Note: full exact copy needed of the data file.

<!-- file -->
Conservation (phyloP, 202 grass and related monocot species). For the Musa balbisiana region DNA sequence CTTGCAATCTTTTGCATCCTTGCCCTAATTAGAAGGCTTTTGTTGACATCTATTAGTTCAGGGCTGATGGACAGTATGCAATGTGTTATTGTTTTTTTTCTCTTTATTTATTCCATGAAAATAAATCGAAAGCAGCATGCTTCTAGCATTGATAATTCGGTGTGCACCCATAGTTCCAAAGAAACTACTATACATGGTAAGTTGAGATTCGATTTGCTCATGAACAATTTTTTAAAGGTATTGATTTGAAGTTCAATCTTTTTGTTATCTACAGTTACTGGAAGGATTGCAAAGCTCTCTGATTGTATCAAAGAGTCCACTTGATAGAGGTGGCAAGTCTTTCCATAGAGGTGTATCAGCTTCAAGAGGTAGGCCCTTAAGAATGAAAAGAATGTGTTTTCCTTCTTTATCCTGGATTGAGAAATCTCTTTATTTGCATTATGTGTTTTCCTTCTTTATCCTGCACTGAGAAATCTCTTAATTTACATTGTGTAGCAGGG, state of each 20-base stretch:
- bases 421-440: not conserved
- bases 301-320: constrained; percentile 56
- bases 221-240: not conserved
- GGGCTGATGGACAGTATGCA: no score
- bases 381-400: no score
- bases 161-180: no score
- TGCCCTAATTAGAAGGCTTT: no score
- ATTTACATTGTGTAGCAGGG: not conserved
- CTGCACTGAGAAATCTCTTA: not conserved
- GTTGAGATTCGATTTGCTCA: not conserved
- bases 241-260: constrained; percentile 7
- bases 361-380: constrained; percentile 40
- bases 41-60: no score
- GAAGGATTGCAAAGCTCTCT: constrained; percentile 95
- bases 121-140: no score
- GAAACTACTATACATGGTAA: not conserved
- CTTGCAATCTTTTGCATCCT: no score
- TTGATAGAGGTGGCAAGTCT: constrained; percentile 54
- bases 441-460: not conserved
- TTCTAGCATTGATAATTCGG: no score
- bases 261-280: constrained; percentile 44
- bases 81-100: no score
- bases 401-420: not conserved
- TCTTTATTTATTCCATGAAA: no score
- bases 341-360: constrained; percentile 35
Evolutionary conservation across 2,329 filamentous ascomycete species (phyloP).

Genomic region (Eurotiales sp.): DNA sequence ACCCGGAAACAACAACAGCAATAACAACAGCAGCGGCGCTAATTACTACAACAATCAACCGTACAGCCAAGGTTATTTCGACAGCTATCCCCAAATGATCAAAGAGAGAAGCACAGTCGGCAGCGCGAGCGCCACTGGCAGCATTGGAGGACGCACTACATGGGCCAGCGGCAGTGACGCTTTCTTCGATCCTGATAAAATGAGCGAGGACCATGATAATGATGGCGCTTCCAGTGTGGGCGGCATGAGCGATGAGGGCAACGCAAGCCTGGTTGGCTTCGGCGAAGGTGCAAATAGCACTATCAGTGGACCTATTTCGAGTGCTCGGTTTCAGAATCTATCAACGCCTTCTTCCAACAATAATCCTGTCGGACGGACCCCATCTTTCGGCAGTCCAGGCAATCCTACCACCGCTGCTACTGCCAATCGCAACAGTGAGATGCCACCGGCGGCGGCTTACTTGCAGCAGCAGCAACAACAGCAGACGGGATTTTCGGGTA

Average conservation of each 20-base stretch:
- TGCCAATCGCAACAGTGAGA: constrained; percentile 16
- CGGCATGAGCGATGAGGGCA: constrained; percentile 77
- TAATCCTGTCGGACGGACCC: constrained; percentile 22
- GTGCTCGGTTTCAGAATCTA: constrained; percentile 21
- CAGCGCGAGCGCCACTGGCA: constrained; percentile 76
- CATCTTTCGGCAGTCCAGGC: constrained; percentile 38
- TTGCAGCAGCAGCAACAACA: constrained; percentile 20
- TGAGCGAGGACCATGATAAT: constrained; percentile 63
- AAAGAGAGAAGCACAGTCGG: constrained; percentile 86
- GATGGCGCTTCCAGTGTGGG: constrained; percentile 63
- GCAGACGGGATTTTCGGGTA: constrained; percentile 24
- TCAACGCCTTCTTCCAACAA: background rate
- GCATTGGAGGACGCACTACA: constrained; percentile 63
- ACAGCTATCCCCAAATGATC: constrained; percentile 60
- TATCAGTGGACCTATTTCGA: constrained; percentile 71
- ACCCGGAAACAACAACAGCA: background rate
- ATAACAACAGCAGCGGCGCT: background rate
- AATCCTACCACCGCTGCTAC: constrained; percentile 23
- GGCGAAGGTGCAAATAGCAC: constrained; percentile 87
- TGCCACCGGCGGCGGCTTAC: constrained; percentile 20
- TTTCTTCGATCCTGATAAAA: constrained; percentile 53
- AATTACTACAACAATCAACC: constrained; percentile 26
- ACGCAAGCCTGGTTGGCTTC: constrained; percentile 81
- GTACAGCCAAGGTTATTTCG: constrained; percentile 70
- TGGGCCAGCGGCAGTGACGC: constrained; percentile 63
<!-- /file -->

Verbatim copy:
Conservation (phyloP, 202 grass and related monocot species). For the Musa balbisiana region DNA sequence CTTGCAATCTTTTGCATCCTTGCCCTAATTAGAAGGCTTTTGTTGACATCTATTAGTTCAGGGCTGATGGACAGTATGCAATGTGTTATTGTTTTTTTTCTCTTTATTTATTCCATGAAAATAAATCGAAAGCAGCATGCTTCTAGCATTGATAATTCGGTGTGCACCCATAGTTCCAAAGAAACTACTATACATGGTAAGTTGAGATTCGATTTGCTCATGAACAATTTTTTAAAGGTATTGATTTGAAGTTCAATCTTTTTGTTATCTACAGTTACTGGAAGGATTGCAAAGCTCTCTGATTGTATCAAAGAGTCCACTTGATAGAGGTGGCAAGTCTTTCCATAGAGGTGTATCAGCTTCAAGAGGTAGGCCCTTAAGAATGAAAAGAATGTGTTTTCCTTCTTTATCCTGGATTGAGAAATCTCTTTATTTGCATTATGTGTTTTCCTTCTTTATCCTGCACTGAGAAATCTCTTAATTTACATTGTGTAGCAGGG, state of each 20-base stretch:
- bases 421-440: not conserved
- bases 301-320: constrained; percentile 56
- bases 221-240: not conserved
- GGGCTGATGGACAGTATGCA: no score
- bases 381-400: no score
- bases 161-180: no score
- TGCCCTAATTAGAAGGCTTT: no score
- ATTTACATTGTGTAGCAGGG: not conserved
- CTGCACTGAGAAATCTCTTA: not conserved
- GTTGAGATTCGATTTGCTCA: not conserved
- bases 241-260: constrained; percentile 7
- bases 361-380: constrained; percentile 40
- bases 41-60: no score
- GAAGGATTGCAAAGCTCTCT: constrained; percentile 95
- bases 121-140: no score
- GAAACTACTATACATGGTAA: not conserved
- CTTGCAATCTTTTGCATCCT: no score
- TTGATAGAGGTGGCAAGTCT: constrained; percentile 54
- bases 441-460: not conserved
- TTCTAGCATTGATAATTCGG: no score
- bases 261-280: constrained; percentile 44
- bases 81-100: no score
- bases 401-420: not conserved
- TCTTTATTTATTCCATGAAA: no score
- bases 341-360: constrained; percentile 35
Evolutionary conservation across 2,329 filamentous ascomycete species (phyloP).

Genomic region (Eurotiales sp.): DNA sequence ACCCGGAAACAACAACAGCAATAACAACAGCAGCGGCGCTAATTACTACAACAATCAACCGTACAGCCAAGGTTATTTCGACAGCTATCCCCAAATGATCAAAGAGAGAAGCACAGTCGGCAGCGCGAGCGCCACTGGCAGCATTGGAGGACGCACTACATGGGCCAGCGGCAGTGACGCTTTCTTCGATCCTGATAAAATGAGCGAGGACCATGATAATGATGGCGCTTCCAGTGTGGGCGGCATGAGCGATGAGGGCAACGCAAGCCTGGTTGGCTTCGGCGAAGGTGCAAATAGCACTATCAGTGGACCTATTTCGAGTGCTCGGTTTCAGAATCTATCAACGCCTTCTTCCAACAATAATCCTGTCGGACGGACCCCATCTTTCGGCAGTCCAGGCAATCCTACCACCGCTGCTACTGCCAATCGCAACAGTGAGATGCCACCGGCGGCGGCTTACTTGCAGCAGCAGCAACAACAGCAGACGGGATTTTCGGGTA

Average conservation of each 20-base stretch:
- TGCCAATCGCAACAGTGAGA: constrained; percentile 16
- CGGCATGAGCGATGAGGGCA: constrained; percentile 77
- TAATCCTGTCGGACGGACCC: constrained; percentile 22
- GTGCTCGGTTTCAGAATCTA: constrained; percentile 21
- CAGCGCGAGCGCCACTGGCA: constrained; percentile 76
- CATCTTTCGGCAGTCCAGGC: constrained; percentile 38
- TTGCAGCAGCAGCAACAACA: constrained; percentile 20
- TGAGCGAGGACCATGATAAT: constrained; percentile 63
- AAAGAGAGAAGCACAGTCGG: constrained; percentile 86
- GATGGCGCTTCCAGTGTGGG: constrained; percentile 63
- GCAGACGGGATTTTCGGGTA: constrained; percentile 24
- TCAACGCCTTCTTCCAACAA: background rate
- GCATTGGAGGACGCACTACA: constrained; percentile 63
- ACAGCTATCCCCAAATGATC: constrained; percentile 60
- TATCAGTGGACCTATTTCGA: constrained; percentile 71
- ACCCGGAAACAACAACAGCA: background rate
- ATAACAACAGCAGCGGCGCT: background rate
- AATCCTACCACCGCTGCTAC: constrained; percentile 23
- GGCGAAGGTGCAAATAGCAC: constrained; percentile 87
- TGCCACCGGCGGCGGCTTAC: constrained; percentile 20
- TTTCTTCGATCCTGATAAAA: constrained; percentile 53
- AATTACTACAACAATCAACC: constrained; percentile 26
- ACGCAAGCCTGGTTGGCTTC: constrained; percentile 81
- GTACAGCCAAGGTTATTTCG: constrained; percentile 70
- TGGGCCAGCGGCAGTGACGC: constrained; percentile 63